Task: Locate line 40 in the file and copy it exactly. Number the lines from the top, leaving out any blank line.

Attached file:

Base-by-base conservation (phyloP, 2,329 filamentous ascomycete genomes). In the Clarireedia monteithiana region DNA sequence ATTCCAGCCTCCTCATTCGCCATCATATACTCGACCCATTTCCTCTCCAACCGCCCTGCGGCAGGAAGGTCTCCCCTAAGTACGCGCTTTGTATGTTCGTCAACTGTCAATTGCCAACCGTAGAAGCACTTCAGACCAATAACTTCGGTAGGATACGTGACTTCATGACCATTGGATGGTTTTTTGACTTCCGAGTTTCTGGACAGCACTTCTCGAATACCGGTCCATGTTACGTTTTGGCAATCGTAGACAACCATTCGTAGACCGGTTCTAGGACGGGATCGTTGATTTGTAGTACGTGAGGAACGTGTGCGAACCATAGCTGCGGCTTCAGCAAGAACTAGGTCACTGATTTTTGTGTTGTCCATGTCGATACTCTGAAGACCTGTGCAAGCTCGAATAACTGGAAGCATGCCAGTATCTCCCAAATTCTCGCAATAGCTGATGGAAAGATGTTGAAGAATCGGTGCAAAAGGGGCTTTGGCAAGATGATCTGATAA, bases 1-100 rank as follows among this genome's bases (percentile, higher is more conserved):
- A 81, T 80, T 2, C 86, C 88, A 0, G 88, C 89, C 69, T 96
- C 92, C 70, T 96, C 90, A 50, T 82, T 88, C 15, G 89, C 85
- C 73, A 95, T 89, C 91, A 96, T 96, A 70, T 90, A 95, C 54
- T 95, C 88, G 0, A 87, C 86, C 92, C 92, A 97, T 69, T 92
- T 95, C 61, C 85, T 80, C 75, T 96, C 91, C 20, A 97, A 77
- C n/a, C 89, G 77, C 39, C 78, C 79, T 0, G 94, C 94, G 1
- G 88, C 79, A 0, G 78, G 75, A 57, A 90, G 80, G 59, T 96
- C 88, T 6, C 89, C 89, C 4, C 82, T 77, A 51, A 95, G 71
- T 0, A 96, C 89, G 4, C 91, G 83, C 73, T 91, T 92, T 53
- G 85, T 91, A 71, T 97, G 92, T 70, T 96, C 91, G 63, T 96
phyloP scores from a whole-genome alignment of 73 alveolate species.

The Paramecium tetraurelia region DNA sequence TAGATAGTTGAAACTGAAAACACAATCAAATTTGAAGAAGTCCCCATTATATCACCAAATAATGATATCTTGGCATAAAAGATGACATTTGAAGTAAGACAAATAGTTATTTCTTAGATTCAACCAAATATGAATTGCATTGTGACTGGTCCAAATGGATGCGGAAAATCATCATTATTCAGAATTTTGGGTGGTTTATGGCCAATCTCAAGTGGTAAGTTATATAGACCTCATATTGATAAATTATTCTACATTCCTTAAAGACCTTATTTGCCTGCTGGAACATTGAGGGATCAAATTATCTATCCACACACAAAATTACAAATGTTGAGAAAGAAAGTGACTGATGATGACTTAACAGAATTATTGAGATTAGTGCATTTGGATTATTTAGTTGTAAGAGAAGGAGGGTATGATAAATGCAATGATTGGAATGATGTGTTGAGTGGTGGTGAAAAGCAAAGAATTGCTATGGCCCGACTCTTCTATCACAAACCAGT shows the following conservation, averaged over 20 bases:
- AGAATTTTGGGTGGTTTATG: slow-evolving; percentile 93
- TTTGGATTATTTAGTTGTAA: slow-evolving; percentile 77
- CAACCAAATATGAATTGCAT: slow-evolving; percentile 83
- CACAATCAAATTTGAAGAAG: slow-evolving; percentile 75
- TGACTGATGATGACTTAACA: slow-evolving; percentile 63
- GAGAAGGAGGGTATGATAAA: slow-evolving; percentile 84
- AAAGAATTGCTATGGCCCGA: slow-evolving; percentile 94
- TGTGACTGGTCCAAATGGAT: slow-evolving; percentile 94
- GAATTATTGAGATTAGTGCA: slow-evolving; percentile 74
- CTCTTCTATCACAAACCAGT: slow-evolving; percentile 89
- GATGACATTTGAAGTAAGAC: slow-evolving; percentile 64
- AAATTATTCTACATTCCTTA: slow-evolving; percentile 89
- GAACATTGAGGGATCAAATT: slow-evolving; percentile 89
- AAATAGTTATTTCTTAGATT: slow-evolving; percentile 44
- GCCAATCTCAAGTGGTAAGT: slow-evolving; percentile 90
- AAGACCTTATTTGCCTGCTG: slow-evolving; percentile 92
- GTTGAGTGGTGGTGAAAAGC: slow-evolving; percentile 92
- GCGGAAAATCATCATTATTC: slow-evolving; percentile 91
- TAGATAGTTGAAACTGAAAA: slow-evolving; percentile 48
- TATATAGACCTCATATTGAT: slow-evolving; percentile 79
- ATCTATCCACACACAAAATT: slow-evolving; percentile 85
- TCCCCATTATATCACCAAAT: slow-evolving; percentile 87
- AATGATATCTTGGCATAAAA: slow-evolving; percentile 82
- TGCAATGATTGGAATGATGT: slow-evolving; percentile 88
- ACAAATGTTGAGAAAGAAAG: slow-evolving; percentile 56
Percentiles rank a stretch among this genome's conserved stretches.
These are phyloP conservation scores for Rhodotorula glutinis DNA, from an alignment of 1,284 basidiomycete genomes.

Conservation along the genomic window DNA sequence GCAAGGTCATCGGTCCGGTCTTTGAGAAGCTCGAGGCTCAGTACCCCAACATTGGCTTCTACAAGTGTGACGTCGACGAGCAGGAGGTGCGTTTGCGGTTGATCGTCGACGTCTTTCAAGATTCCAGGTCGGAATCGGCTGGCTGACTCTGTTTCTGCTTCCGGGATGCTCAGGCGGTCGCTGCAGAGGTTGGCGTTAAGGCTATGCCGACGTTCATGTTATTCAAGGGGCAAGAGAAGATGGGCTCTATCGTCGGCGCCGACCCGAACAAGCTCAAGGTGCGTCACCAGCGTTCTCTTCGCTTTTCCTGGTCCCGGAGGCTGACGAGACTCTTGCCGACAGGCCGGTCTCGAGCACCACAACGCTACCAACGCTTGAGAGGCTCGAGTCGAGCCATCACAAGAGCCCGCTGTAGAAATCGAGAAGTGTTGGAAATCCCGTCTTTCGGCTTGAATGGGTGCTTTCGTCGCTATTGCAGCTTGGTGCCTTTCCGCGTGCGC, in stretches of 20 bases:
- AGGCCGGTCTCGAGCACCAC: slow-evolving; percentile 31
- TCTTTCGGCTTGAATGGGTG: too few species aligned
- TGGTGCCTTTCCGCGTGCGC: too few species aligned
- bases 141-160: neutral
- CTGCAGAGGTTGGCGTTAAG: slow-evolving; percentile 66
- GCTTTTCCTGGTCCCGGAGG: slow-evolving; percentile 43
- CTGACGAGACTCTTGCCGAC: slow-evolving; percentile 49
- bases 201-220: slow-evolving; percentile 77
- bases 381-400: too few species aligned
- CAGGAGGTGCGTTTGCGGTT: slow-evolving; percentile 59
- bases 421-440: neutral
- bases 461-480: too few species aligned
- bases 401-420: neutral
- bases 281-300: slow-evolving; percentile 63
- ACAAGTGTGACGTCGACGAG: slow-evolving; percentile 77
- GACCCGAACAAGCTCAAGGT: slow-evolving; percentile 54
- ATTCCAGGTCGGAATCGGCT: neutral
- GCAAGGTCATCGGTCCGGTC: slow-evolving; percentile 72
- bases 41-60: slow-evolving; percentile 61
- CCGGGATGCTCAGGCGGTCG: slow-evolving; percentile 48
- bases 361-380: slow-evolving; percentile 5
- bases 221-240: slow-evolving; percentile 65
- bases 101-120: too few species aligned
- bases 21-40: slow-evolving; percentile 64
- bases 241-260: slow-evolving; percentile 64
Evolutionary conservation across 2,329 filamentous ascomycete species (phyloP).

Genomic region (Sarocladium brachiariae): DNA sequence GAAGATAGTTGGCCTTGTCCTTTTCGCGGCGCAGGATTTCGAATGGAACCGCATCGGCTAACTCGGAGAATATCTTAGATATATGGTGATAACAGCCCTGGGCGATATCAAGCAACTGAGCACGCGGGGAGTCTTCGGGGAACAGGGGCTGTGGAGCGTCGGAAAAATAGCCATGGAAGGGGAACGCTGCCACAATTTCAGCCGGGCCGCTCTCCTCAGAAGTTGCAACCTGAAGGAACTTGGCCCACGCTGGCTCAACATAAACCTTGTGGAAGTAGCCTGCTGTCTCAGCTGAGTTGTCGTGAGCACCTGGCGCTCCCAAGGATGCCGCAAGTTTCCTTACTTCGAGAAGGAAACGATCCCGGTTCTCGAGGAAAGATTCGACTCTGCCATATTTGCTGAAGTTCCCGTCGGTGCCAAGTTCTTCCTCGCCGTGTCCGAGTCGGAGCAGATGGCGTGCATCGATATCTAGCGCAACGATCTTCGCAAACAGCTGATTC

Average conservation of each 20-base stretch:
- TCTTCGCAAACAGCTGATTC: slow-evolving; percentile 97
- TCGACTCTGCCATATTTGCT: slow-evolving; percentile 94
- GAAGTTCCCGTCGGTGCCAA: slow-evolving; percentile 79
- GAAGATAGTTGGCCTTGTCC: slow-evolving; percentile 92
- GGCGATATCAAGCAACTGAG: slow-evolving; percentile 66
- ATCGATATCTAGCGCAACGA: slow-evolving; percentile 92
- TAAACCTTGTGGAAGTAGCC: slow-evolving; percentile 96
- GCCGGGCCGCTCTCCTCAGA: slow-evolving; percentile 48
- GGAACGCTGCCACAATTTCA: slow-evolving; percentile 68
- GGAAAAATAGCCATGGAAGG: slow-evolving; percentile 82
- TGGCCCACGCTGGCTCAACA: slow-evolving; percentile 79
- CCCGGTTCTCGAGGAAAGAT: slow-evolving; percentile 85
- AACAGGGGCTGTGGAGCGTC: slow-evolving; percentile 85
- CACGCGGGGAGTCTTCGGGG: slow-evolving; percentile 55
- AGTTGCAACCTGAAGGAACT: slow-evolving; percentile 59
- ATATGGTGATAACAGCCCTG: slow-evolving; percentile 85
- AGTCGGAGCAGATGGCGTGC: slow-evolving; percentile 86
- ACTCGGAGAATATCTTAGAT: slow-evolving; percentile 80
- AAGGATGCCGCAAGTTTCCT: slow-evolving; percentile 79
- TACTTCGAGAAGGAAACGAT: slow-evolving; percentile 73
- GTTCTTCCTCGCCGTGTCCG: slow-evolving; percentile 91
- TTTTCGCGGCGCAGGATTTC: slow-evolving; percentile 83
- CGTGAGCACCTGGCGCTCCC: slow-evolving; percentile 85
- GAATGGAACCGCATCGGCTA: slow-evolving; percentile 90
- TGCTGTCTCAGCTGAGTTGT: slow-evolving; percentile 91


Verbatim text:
These are phyloP conservation scores for Rhodotorula glutinis DNA, from an alignment of 1,284 basidiomycete genomes.